Dog bad breath can come between you and your dog. But, more importantly, it can be a sign of serious illness, not just unclean teeth.
Let’s face it! All dogs—even puppies—have dog breath at times. It is normal for your pet’s breath to smell rank, if he has tasted garbage, eaten feces or found a dead animal. Those aren’t the most pleasant activities, but dogs will be dogs!
Bad dog breath can isolate your dog from others!
Bad dog breath after those activities is raunchy, but normal. However, there are occasions when canine bad breath is more serious…
Your dog’s breath should not be so putrid that you can’t get near him. And he shouldn’t have doggie breath all the time!
When Dog Bad Breath is Serious
If you notice that your dog has canine halitosis constantly, your pet may have a more serious illness like diabetes, kidney disease, gum disease or he may have tartar on his teeth. It’s even possible that an object that is trapped in his teeth, mouth or throat.
In addition to causing bad breath in dogs, kidney disease and diabetes will also cause your dog to drink more water and urinate more frequently. So, if you suspect one of these conditions, keep an eye on whether your dog is drinking and peeing a lot.
If you think that your dog may have a serious health problem because he has dog bad breath all the time, your veterinarian can help you to confirm or rule out the possibility of a serious illness.
Good Dental Care Helps Prevent Serious Illness
Keeping your dog’s teeth clean is the best thing you can do to prevent dog bad breath. In addition to brushing your dog’s teeth, you can also provide him with dental dog toys and hard, crisp dog treats. You can make your own, using this recipe for homemade dog dental treats.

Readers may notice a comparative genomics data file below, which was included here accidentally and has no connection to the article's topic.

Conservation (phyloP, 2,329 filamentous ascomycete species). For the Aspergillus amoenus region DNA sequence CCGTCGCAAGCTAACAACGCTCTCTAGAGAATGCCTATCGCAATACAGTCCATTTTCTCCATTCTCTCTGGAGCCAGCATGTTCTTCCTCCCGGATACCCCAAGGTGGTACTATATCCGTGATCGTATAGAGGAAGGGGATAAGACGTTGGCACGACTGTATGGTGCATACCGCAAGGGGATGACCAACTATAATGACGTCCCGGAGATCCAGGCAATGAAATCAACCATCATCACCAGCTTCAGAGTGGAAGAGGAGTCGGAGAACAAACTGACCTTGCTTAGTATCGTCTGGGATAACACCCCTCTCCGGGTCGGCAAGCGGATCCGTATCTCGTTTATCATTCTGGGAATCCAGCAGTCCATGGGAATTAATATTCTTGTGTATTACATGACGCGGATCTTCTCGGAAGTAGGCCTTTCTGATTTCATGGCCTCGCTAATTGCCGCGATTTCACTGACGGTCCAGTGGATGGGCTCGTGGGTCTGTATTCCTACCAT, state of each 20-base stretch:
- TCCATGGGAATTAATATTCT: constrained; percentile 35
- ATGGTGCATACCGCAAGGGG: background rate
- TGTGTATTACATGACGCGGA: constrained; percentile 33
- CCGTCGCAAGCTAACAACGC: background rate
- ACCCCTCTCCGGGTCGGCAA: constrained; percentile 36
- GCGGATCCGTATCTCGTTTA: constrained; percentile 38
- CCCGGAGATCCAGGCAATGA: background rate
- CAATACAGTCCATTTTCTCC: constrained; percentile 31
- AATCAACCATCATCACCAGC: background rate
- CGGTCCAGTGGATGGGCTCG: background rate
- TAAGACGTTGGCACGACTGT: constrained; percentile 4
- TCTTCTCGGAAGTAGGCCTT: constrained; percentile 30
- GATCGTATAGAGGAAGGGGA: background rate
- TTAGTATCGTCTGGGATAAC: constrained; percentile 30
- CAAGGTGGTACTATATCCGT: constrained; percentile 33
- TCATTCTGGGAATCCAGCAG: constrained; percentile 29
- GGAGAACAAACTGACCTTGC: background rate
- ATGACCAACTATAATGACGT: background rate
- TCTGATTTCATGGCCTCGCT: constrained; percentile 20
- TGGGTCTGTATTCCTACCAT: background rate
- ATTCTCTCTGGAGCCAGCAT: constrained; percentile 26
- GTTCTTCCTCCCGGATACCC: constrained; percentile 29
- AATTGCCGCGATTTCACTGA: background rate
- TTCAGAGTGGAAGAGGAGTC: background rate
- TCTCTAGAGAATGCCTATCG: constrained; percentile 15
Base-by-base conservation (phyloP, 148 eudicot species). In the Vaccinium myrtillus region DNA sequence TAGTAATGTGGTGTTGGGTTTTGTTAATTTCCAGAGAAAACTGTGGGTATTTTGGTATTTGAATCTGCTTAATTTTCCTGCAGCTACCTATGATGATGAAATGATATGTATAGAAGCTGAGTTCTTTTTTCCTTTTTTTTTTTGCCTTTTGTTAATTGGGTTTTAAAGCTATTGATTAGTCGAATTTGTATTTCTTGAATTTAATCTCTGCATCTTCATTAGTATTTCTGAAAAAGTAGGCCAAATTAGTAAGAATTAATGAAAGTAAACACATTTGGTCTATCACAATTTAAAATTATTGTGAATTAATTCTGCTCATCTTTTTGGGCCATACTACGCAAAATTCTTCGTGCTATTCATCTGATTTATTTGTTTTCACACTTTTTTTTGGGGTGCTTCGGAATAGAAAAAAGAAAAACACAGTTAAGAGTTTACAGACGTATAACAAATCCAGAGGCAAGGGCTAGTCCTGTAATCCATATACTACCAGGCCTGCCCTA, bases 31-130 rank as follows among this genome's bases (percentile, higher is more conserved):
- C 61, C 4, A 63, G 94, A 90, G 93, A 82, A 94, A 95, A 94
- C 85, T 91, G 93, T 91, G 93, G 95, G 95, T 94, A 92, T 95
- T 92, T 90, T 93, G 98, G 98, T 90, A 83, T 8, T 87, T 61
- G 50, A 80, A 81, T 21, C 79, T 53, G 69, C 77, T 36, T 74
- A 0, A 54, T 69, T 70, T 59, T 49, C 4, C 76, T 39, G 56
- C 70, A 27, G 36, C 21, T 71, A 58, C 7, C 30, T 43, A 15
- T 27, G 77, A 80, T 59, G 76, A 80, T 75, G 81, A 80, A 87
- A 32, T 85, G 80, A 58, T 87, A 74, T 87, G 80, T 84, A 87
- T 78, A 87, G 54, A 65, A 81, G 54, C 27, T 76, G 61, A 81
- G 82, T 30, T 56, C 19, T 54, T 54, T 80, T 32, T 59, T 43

Most dogs don’t get cavities, but they are prone to tartar buildup on their teeth and gums. This leads to a buildup of bacteria in their mouth, and it can lead to gum disease.
If your dog’s teeth are neglected, and your dog develops periodontal disease, his mouth problems can lead to heart or kidney disease.
Here’s how that happens. Bacteria from the tartar in his mouth can get into the bloodstream through his swollen and infected gums (also known as gingivitis). The bacteria then travels to his heart or kidneys, where it does the damage.
Dog gum disease is one of the most common problems that vets see in dogs. So please don’t neglect your pet’s dental health!
Professional Teeth Cleaning for Dog Bad Breath
Many veterinarians recommend having your dog’s teeth cleaned professionally, once a year, usually at your dog’s annual physical checkup.
I’ve seen dental picks advertised on the internet, for dog dental care. However, I don’t advise trying to clean the tartar off your dog’s teeth, at home yourself. I cringe when I think of the damage that you could do to your dog, if he moved quickly while you were scraping tartar off his teeth!
Please don’t try it yourself! Vets often put a dog to sleep (with anesthesia) to do this. Have your veterinarian clean your dog’s teeth to get the built-up tartar.
Keeping your Dog’s Breath Fresh
Canine halitosis, for most dogs, will just be an occasional occurrence. If your dog only has dog breath once in a while, you can easily freshen your pet’s breath by giving him homemade dog treats for breath freshening.
Try these Charcoal Dog Biscuits for simple and occasional canine bad breath. One or two biscuits should do the trick. I use them when Skipper has eaten something nasty, and they do work!
Or, if you prefer, there are commercial biscuits available that also will clean your dog’s breath.
To keep dog teeth and dog gums healthy, look for dog biscuits that are hard and crisp. And make sure that they are made from healthy, natural ingredients, of course!
In addition, you might try Arm & Hammer Mouth Spray Freshener for those little emergencies that crop up…
Follow these simple tips, and you will be able to say goodbye to dog bad breath!